In her final blog post of the series, educator and author Sarah Kesty shares some valuable tips for educators wanting to teach executive functioning in the classroom. Read on to see how you can bring EF into your classroom and beyond.

Where do you go from here? You know executive function has incredible importance to student success, and you’ve begun to notice its role in your life as well. When you’re ready to teach executive function, there are many approaches. Here are the two that have proven most effective with my students:

  1. Explicitly teach a micro skill, using a mini-lesson. You can use a structure similar to some of the reading and writing lessons you may teach, where you instruct for a few minutes on a pre-determined teaching point. Don’t just “wing it;” plan these lessons ahead of time to ensure effectiveness and clarity. Executive function skills come naturally to some, so it’s easy to assume they will be easy to teach. Don’t fall for this logic. These skills are layered like onions; you peel away one only to reveal another which may be lacking.

A structure I like to use follows this general outline: 

  1. Introduce the skill with a story (our brains think in stories, and it’s a great way to increase engagement and take advantage of the emotion-memory connection!) 
  2. Teach the skill explicitly and with as much simplicity as you can. State “I want to teach you…” or something similar, and repeat your teaching phrase a few times.
  3. Provide examples and have students try it out, with your guidance and the support of the whole group format. 
  4. Ask students to try the skill on their own and remind them of indicators that the skill could be helpful (“When you get a big assignment, you can try XYZ skill…” or “You’ll know you need to XYZ skill when you notice…”)

An abbreviated example lesson:

Skill: prioritizing use of time based on point value of an assignment (notice how “micro” the teaching points are?) 

Introduce with a story: (Usually a fabrication or stretch of the truth) Last week, I had a student make this (show beautiful illustration), but he still earned an F on his project! He was so upset and confused. But, with a little detective work, he realized why: he forgot to plan using points! His whole project was worth 100 points, but the illustration was worth only 10! Even though he did a great job, he earned 10% of the points—that’s like a dime out of a dollar! Today I want to teach you that you can plan what to work on first and for the most time based on points! If you think of points like money, it makes this strategy really easy! Guided practice: project an anonymous grade report for the class to see. Have students find where point values are listed, and prompt them to consider the points as dollars. Which assignment would they complete first? Why?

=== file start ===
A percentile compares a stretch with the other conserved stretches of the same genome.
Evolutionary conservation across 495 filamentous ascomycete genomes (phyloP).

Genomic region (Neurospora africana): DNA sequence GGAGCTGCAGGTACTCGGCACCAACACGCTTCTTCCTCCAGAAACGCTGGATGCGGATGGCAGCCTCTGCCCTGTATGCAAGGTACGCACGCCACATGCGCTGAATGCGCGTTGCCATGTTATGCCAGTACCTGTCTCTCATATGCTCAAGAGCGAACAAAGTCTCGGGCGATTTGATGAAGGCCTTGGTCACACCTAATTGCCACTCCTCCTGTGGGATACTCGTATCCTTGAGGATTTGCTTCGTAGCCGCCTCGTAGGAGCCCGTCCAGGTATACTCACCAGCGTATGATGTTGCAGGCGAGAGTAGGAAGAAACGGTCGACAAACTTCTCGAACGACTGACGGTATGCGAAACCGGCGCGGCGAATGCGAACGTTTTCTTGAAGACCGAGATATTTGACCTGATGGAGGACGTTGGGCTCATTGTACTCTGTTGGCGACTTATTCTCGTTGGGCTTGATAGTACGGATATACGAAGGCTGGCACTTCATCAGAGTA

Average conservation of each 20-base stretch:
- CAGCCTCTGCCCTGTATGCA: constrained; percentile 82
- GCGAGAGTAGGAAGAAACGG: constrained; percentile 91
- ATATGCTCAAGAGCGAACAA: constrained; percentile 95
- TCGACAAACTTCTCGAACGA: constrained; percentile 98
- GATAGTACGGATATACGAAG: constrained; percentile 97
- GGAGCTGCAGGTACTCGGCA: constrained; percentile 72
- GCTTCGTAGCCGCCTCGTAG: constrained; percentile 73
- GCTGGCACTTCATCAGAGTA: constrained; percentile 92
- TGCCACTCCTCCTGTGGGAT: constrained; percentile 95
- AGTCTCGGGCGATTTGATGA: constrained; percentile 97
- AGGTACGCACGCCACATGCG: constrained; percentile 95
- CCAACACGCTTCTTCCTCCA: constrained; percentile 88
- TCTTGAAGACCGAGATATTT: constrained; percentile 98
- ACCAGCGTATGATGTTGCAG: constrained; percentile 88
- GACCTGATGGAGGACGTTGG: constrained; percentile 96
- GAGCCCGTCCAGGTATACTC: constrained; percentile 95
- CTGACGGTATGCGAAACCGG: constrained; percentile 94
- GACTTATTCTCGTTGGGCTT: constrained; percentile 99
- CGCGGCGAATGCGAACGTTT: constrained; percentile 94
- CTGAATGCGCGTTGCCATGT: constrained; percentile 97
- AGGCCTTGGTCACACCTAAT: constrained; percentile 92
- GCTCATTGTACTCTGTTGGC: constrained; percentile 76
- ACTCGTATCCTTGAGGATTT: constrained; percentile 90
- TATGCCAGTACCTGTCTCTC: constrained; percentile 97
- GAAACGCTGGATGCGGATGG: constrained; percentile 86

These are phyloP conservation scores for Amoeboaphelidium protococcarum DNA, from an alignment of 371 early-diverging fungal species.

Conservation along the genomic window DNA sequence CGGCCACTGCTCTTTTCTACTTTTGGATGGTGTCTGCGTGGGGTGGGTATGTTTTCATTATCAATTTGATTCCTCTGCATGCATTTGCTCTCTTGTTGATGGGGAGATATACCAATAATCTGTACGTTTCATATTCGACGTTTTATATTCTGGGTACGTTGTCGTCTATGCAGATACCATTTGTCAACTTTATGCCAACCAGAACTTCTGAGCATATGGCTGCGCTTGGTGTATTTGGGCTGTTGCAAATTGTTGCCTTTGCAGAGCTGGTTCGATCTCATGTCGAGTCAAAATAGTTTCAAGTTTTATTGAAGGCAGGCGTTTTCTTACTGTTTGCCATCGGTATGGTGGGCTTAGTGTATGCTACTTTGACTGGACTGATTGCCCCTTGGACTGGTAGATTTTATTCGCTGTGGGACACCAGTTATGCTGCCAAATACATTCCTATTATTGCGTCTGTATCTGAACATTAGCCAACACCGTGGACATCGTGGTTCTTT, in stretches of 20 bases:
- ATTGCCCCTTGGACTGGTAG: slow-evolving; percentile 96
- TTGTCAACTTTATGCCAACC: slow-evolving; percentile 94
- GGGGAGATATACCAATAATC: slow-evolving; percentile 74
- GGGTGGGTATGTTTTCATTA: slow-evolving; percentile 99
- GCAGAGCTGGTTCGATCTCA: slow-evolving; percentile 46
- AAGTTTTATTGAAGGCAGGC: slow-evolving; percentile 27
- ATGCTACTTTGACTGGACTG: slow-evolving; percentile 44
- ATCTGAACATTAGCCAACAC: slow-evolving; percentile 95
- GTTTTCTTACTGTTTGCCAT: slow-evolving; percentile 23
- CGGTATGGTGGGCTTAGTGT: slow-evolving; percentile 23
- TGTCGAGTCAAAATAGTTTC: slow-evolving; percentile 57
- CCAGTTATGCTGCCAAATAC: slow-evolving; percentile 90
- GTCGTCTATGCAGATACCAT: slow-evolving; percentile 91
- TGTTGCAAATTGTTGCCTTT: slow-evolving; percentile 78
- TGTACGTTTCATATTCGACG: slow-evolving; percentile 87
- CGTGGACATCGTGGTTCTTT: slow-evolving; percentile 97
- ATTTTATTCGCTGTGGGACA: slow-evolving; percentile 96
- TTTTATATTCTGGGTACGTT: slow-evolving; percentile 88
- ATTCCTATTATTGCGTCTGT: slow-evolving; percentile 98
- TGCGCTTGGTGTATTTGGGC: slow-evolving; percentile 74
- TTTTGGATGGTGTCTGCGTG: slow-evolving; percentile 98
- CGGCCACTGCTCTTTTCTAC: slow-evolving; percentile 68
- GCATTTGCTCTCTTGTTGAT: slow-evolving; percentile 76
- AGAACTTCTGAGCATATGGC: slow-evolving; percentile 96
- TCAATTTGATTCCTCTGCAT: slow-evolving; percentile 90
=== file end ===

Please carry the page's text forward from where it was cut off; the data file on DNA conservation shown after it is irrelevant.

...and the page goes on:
2. Once you’ve taught the skill, coach its generalization and use with question strategies. After a lesson, when you’re supporting small groups or individual students, keep the skills you’ve taught in mind. You can use questions to help students recognize the need for the skill on their own. Equally important, you can use questions to help students reflect on the skill’s utility—ensuring students will use the skill outside of your presence and apply it because they value the skill, not just to please you. Some question stems I like are:

  • Some people like to…
  • Have you considered…
  • Tell me more about…
  • What’s your plan for….
  • How will you be sure to…
  • What’s your strategy for…
  • Let’s practice what XYZ will look like

Executive function skills are as vital as they are prolific; once you start teaching them, you’ll find an endless list of more skills to teach. But don’t let this intimidate you. Supporting executive function growth is gifting your students with some of the most powerful tools for life!

Sarah Kesty

Sarah Kesty teaches special education at a middle school in Chula Vista, California. She is a passionate advocate for people of all abilities and author of the children’s book Everyone Has Something: Together We Can. Sarah writes and speaks for education and disability organizations. She is on the advisory board for the Charcot-Marie-Tooth Association, helping parents navigate the school system for children with CMT. Sarah loves researching and innovating, and she specializes in executive functioning, ADHD, and learning disabilities. She lives in San Diego with her husband, rescued cat, and soon, chickens!

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